Personal Responsibilities/ Current Results:
My responsibilities for this group project involved development of the actual game mechanics, generating the steps taken every ‘turn’ and signifying how many components they would need. I was presented with a a couple requests for mechanic inclusion from my partners Chris and Tim which included two major things: a secret traitor mechanic and an esports theme to continue off our last collaboration.
As such I started production, on pen and paper, which is something I don’t often do, but have found allows for ease of production, going back and fourth and just allowing my mechanics to flow onto the page.
Due to an undying love for Betrayal at Buldur’s Gate I started with an analysis of basic game components included in that game, Cards, Dice, Boards and Players. My personal game project has a great number of components so I decided I try to minimize the amount of components in the game.
I settled on Cards, Dice and Players, so only a minor success in regards to the goal. The Game consists of 2 decks on unique cards, one die, and a required 4 players. The Mechanics of Hidden Identity is represented in the form of the GRIEFER. I won’t go into full detail on all the mechanics, for that you can look at our development document here:
The other key mechanics of the game are Points Pooling, Card Drawing and Dice Rolling. These mechanics have evolved, through my work on turn generation and my partner’s work on theme/ narrative development and research management, into a fully-fledged prototype, that needs only be playtested prior to Week 13
Our Game revolves around cooperative play to achieve a group goal, while one player attempts to force a rage quit.
Approach in Relation to Lectures:
The major lecture I took viable information from was the week 6 ‘Game Mechanics’ Lecture. I incorporated an ‘asymmetrical variation start, with the random shuffling and handing out of the player cards. Also on the asymmetrical line: was the two decks in random order, this provides a stable turn but with a large variety of options for how the turn may go.
That lecture also cover the importance of cards and there effects, games like Pandemic have card effects that change game difficulty, which is something I decided to run with. The idea of cards that interrupted other players in a=quite a complex technique, the idea of ‘Counter play’ is something I am again attempting to put in my personal project so I steered clear, although technically The Griefer could be considered a counter player themselves.
We went narrow, on purpose, focusing on a ‘Gamer’ Audience, which could be seen as a cop out, but all our members are pretty intense gamers so we just kind of made a game we could both play and relate to. On of our Reaction Cards is called ‘Fat Fingers’, referring to when you go to press a key in game and you finger presses another one instead, I legitimately cannot tell you how many times I have done this, It speaks to my soul. Our demo, to be more specific is mid range teens to early range adults, of all genders but mostly male based on Western market statistics( https://www.statista.com/statistics/722259/world-gamers-by-age-and-gender/ ).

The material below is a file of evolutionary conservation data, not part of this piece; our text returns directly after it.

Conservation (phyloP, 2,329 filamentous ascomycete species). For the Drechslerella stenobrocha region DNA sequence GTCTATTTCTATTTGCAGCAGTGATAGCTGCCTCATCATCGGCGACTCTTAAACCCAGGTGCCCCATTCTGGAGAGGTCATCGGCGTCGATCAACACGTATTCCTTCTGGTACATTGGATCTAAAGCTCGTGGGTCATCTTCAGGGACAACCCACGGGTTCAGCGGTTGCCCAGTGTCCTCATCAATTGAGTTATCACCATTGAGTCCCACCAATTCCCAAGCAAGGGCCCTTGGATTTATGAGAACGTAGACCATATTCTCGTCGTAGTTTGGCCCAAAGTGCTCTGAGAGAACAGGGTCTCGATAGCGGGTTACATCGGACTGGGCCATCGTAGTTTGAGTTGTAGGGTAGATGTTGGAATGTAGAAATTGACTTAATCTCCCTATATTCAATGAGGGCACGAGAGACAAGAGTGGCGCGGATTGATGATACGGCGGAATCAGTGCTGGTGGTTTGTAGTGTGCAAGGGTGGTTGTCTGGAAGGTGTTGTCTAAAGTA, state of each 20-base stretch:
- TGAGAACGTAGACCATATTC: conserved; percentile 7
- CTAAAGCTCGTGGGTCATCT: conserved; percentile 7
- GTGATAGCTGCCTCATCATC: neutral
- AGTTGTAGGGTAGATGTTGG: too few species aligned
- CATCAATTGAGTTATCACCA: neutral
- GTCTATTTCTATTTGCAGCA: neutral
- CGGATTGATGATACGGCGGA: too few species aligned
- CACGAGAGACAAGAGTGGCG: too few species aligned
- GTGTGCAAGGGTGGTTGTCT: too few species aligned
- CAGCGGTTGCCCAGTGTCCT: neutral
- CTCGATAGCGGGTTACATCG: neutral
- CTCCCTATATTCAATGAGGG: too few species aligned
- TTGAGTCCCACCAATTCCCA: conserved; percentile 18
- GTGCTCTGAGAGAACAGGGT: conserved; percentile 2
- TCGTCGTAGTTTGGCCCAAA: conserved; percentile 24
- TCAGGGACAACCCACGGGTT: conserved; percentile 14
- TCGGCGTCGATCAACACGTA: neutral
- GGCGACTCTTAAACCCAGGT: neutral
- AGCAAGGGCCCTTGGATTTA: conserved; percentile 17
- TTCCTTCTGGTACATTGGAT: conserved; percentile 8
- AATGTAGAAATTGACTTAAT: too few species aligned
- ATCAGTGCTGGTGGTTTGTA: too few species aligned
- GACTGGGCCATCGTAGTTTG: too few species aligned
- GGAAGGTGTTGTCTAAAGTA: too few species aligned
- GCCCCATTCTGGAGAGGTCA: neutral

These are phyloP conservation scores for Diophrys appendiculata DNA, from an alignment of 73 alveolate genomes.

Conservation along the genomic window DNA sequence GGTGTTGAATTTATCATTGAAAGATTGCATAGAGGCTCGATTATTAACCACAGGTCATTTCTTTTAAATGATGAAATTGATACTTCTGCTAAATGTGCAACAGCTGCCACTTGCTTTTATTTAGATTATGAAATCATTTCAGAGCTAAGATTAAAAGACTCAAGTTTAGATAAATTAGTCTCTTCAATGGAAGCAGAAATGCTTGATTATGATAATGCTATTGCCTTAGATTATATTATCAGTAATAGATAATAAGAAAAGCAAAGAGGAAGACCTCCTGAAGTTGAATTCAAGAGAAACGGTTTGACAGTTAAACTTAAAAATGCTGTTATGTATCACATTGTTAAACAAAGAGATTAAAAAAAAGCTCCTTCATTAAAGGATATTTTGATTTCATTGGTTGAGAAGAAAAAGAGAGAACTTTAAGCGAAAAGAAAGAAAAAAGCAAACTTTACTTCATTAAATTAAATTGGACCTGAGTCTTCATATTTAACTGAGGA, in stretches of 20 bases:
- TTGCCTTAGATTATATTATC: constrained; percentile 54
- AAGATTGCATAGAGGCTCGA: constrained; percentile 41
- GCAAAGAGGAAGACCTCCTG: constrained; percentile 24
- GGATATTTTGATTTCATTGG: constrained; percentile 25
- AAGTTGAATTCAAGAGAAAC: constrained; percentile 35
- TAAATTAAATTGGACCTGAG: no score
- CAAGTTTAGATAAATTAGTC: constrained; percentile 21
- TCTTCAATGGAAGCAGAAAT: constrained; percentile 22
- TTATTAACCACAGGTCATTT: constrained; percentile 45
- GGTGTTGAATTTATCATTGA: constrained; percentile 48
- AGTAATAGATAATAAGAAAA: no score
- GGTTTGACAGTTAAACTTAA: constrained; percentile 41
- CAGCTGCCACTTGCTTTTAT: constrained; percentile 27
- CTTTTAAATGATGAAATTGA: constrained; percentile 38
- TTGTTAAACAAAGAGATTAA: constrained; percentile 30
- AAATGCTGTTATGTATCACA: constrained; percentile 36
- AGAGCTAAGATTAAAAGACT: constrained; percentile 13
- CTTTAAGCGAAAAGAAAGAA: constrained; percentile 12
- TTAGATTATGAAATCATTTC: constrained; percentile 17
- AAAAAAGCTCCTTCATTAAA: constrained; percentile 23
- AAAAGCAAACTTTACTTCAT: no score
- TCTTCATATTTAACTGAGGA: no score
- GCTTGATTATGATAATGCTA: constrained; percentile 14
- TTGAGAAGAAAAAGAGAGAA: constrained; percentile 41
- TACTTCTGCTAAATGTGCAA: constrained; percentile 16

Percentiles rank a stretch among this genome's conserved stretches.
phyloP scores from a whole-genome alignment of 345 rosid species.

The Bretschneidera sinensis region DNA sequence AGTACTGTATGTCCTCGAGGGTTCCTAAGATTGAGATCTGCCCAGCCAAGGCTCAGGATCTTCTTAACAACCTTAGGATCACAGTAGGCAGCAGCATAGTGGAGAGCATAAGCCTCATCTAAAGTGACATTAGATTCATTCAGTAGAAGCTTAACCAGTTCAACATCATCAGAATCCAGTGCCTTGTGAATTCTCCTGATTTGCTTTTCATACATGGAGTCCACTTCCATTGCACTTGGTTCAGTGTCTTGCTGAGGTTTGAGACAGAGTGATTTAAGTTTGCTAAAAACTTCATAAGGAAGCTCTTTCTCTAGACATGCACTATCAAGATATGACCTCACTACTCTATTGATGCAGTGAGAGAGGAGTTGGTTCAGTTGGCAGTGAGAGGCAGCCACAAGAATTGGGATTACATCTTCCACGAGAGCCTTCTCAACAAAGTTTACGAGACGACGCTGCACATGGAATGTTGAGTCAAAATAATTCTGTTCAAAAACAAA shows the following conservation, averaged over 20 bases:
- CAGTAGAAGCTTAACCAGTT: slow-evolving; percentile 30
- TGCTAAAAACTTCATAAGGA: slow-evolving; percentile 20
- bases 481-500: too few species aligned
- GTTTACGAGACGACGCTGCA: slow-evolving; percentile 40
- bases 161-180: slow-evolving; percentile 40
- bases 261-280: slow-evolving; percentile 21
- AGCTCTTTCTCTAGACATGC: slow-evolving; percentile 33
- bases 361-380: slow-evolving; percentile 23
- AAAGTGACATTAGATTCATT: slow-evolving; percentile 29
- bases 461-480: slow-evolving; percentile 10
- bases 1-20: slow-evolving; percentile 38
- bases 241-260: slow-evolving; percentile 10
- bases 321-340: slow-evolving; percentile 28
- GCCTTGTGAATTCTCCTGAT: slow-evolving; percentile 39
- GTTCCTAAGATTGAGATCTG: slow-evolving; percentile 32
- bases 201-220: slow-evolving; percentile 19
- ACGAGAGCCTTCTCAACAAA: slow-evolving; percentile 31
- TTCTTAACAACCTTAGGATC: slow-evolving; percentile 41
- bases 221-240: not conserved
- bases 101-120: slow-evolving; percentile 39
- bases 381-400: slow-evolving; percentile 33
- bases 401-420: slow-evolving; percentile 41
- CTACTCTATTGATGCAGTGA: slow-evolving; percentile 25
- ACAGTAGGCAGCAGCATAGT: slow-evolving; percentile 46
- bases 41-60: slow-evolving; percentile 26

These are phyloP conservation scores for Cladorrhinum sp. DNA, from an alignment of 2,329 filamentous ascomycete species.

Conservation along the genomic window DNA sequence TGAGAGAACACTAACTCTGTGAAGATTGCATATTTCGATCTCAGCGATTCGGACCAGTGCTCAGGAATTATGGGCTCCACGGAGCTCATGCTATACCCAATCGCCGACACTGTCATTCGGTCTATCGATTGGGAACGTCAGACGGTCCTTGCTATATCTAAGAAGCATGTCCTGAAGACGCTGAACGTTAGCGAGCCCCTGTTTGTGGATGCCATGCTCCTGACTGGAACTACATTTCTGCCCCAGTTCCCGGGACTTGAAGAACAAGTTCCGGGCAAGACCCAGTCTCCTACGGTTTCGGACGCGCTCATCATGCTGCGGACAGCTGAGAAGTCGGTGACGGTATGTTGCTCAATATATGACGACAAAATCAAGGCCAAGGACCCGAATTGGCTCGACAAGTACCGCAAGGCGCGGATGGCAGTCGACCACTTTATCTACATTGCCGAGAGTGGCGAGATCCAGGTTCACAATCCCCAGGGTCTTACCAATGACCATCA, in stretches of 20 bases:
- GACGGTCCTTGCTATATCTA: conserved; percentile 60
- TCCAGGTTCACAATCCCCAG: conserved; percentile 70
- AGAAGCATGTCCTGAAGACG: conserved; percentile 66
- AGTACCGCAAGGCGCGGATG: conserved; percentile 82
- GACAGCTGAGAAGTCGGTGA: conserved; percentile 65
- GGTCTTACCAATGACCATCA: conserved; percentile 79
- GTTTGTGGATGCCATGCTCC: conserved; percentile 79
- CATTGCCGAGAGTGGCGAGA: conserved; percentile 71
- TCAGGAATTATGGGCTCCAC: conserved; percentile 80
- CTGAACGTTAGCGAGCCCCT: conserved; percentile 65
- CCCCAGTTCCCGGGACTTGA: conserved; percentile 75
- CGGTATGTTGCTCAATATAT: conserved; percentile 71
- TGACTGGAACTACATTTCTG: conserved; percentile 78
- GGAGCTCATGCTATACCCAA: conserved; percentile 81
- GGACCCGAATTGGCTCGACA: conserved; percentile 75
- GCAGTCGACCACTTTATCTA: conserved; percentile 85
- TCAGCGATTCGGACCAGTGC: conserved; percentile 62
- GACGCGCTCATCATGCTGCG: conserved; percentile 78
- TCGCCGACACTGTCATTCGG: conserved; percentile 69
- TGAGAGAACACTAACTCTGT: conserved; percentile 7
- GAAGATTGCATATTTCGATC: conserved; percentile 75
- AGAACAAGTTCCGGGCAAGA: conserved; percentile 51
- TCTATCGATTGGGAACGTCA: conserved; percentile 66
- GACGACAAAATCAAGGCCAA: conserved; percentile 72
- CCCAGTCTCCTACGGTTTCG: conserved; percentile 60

Our demographic of ‘Gamers’ are already documented searching for games that retain to them, examples like Jackbox Games ( https://www.gq.com/story/how-jackbox-changed-the-party-game-forever ) and allow for factors like meme culture to be integrated into our cards adding an almost family level of humour to our game ( https://www.gamedesigning.org/video-game-memes/ ).
Next Steps: Futurology
Our game is technically ready for a pre-prototype, which is something I want to accomplish prior to the presentation. I already have an order for some concept art for my personal project so I am considering contacting my guy for a little bit of art for this game.
Games like What Do You Meme? have paved the way for our game, but popularity for party game is dropping off slowly, so we have come in at the tail end of this games potential window of opportunity. However, I predict that via a potential partnership with a game company like RIOT or Blizzard, we could theme our game to their audience, allowing for a slipstream style demographic access. Evidence of this as a potential scenario come in two forms, one being that these companies are aggressively advertising during quarantine and this would be a new avenue for them (Evidence being while writing this my YouTube Music Mix has had 18 League of Legends Ads) and the second is that these companies have already shown interest in card games with Examples like Legends of Runeterra coming to mind.